By Aric D. Burch
January 16, 2019
When faced with the possibility of paying for nursing home care, many people I meet with are concerned about what will happen to their house. Inevitably, I am asked, “Will the nursing home take my house?” To protect the house, clients want to immediately give it away to their child or children. Although this sounds like a great plan and an easy solution to protecting the house, there are some hidden pitfalls that must be navigated. Briefly, here are a few things to consider before giving your house away.
5-year look back.
A house is typically an exempt asset. This means it will not be looked at to determine if you are eligible for medical assistance (i.e., Medicaid) to help pay for your nursing home care. However, if you give your house away, that gift will impact your eligibility for Medicaid. Making gifts will cause Medicaid benefits to be withheld for a certain period of time, called a “penalty period.” The length of the penalty period is determined by the value of the gifts made in the five years prior to the date you apply for Medicaid.
So, if you need nursing home care within the five years after you have given your house away, you now have to pay for your nursing home care.
People are risky.
Giving your house away means you no longer own it. Your children own it. As owners, your children will be your landlords. They determine the rent. They also determine whether or not to sell the home. Even if you think your children will never evict you from your home, situations may arise that are beyond your children’s control that would put the house at risk.
Children go bankrupt. Children get divorced. Children develop vices that put their assets at risk. Children can even need nursing home care before their parents. If something happens in your children’s lives, you may no longer be able to live in the house you were trying to protect.
Even if you keep ownership for your life (i.e., a life estate), this will not fully protect your home. Life estates created after August 1, 2014, are at risk for having a lien placed on them for any Medicaid benefits you received. In addition, with a life estate your children have ownership in your house. They have to agree to any sale of the house. If they go through divorce or bankruptcy, or need nursing home care, their ownership interest in the house is at risk.
Another reason to keep your house is taxes. By giving your house to your children (even if you keep a life estate), you are setting up your children to pay taxes. Giving the house away may protect it from the nursing home, but now your children will lose money to Uncle Sam.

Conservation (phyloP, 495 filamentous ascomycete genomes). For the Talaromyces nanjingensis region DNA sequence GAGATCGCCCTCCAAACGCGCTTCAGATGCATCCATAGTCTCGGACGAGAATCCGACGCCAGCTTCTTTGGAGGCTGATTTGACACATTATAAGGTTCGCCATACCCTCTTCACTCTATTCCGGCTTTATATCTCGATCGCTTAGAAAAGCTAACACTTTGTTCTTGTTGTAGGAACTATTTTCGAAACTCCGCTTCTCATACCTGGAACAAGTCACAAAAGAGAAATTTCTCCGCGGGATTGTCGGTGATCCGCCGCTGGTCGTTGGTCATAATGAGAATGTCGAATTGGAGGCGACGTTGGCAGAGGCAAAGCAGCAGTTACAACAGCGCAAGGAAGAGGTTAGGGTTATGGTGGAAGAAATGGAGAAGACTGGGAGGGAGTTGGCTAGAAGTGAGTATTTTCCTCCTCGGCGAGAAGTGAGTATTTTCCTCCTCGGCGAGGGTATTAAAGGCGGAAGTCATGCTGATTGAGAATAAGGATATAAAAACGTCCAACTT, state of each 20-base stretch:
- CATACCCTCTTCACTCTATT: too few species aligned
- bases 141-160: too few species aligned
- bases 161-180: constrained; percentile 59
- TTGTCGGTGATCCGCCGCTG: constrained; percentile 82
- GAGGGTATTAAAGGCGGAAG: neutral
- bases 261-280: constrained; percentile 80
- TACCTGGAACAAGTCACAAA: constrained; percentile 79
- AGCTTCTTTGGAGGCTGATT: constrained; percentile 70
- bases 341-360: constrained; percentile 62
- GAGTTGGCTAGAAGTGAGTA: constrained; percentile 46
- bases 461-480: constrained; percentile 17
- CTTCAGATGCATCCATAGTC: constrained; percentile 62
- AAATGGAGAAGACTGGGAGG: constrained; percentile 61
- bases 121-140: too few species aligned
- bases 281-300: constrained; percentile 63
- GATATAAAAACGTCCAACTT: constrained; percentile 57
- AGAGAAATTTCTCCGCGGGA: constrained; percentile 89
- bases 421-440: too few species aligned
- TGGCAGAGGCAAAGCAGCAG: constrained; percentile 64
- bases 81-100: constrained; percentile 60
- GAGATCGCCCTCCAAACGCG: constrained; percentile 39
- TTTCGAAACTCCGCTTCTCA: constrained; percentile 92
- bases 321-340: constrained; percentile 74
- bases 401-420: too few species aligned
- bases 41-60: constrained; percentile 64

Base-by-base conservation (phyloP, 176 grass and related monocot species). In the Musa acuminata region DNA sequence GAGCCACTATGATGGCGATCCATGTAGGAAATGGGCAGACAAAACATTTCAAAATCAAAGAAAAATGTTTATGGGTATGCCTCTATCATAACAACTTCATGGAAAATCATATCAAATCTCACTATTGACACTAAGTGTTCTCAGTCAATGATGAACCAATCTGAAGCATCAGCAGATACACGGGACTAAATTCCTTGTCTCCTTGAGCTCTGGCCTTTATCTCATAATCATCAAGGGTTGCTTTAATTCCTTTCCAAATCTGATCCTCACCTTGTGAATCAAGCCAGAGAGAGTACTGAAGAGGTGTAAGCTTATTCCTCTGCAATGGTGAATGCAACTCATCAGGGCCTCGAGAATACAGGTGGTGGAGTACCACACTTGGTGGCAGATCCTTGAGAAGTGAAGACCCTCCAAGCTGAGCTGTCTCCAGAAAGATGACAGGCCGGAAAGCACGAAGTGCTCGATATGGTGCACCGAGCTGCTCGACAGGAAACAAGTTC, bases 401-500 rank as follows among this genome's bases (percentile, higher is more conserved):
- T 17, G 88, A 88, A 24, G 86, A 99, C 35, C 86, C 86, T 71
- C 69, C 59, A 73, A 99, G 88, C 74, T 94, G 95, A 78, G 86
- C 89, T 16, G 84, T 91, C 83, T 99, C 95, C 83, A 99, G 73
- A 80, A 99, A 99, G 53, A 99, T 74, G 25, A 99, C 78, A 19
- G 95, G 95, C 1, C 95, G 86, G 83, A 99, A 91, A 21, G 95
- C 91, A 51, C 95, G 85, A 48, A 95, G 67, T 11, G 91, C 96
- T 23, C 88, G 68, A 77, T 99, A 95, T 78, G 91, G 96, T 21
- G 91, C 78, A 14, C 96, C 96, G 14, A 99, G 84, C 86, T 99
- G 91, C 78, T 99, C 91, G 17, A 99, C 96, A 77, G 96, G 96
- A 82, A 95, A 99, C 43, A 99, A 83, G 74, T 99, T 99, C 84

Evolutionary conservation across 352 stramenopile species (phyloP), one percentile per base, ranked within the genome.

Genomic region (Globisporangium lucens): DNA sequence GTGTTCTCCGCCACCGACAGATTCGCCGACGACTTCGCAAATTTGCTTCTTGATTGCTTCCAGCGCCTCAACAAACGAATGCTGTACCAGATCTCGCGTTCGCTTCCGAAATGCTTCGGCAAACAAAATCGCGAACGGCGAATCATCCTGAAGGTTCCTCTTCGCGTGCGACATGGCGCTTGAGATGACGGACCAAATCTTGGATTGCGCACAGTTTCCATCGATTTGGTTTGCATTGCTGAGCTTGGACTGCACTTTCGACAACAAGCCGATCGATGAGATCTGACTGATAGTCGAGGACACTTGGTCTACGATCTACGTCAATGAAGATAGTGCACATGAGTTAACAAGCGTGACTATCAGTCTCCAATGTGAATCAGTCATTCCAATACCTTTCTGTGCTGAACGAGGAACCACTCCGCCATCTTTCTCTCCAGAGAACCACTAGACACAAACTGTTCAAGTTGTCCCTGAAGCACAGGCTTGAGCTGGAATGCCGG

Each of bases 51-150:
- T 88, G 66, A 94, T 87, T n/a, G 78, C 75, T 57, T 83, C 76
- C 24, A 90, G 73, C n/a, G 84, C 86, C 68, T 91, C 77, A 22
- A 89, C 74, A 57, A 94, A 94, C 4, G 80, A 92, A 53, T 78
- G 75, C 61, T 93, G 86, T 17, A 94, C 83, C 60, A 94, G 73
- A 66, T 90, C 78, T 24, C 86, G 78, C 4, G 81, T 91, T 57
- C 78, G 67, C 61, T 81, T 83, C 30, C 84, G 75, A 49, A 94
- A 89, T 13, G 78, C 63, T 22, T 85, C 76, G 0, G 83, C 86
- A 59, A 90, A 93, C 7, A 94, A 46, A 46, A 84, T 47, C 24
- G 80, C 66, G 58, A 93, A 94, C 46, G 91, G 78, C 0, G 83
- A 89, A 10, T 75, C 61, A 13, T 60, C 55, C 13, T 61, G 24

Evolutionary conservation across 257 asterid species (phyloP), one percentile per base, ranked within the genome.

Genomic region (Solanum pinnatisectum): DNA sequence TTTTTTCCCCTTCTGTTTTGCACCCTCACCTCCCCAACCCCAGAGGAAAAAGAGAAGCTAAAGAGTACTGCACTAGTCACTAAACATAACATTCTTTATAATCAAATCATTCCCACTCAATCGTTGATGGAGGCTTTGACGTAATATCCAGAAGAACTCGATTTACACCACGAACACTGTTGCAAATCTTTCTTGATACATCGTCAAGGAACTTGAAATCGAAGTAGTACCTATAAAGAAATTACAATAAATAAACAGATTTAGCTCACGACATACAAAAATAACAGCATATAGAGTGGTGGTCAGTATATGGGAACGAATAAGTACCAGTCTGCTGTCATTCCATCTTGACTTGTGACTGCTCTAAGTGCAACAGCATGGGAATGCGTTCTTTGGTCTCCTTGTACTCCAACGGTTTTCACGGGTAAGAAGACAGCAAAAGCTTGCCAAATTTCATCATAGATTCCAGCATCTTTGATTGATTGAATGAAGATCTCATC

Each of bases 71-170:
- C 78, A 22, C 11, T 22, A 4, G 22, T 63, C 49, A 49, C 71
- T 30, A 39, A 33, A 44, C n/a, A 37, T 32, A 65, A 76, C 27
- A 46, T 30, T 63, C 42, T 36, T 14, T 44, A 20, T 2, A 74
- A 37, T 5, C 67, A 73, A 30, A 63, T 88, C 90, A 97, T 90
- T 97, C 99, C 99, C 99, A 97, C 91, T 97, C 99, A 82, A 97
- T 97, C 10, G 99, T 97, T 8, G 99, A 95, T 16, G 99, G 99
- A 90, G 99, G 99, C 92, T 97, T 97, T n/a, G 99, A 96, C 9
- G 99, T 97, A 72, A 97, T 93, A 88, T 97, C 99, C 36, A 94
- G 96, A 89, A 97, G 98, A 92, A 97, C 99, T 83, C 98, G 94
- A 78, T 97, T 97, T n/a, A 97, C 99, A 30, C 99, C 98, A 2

When your house is sold, your children will not qualify for the capital gains tax exemption for a residence because the house is your residence, not theirs. This means they will pay some capital gains tax. This is true whether or not you give them the house or keep a life estate interest in the house.
To make matters worse, the amount of capital gains tax your children will pay will be determined by the difference in the sale price and the price you paid for the house. It is not the difference in the sale price and the value of the house on the day you gave it to them. This can result in significant capital gains, especially if you bought your house a long time ago.
Better way to give the house away.
A better alternative to giving the house to your children is to give the house to an irrevocable trust that is designed to be Medicaid compliant, so you can use the trust and still apply for Medicaid, if needed. The trust must be irrevocable to protect your home. A revocable trust will not protect your home. Yes, the gift to the irrevocable trust is still subject to the 5-year look back, so planning early is best. However, the irrevocable trust is not risky, like your children. The irrevocable trust is also designed to maintain the tax benefits you, as the owner of the house, have and reduce the capital gains tax your children may have to pay in the future.
As you can see, protecting your house from the nursing home can be more complex than you had imagined and have unintended consequences for you and your children. You should talk with a qualified elder law attorney before giving your house away.
The content in the following blog posts is based upon the state of the law at the time of its original publication. As legal developments change quickly, the content in these blog posts may not remain accurate as laws change over time. None of the information contained in these publications is intended as legal advice or opinion relative to specific matters, facts, situations, or issues. You should not act upon the information in these blog posts without discussing your specific situation with legal counsel.
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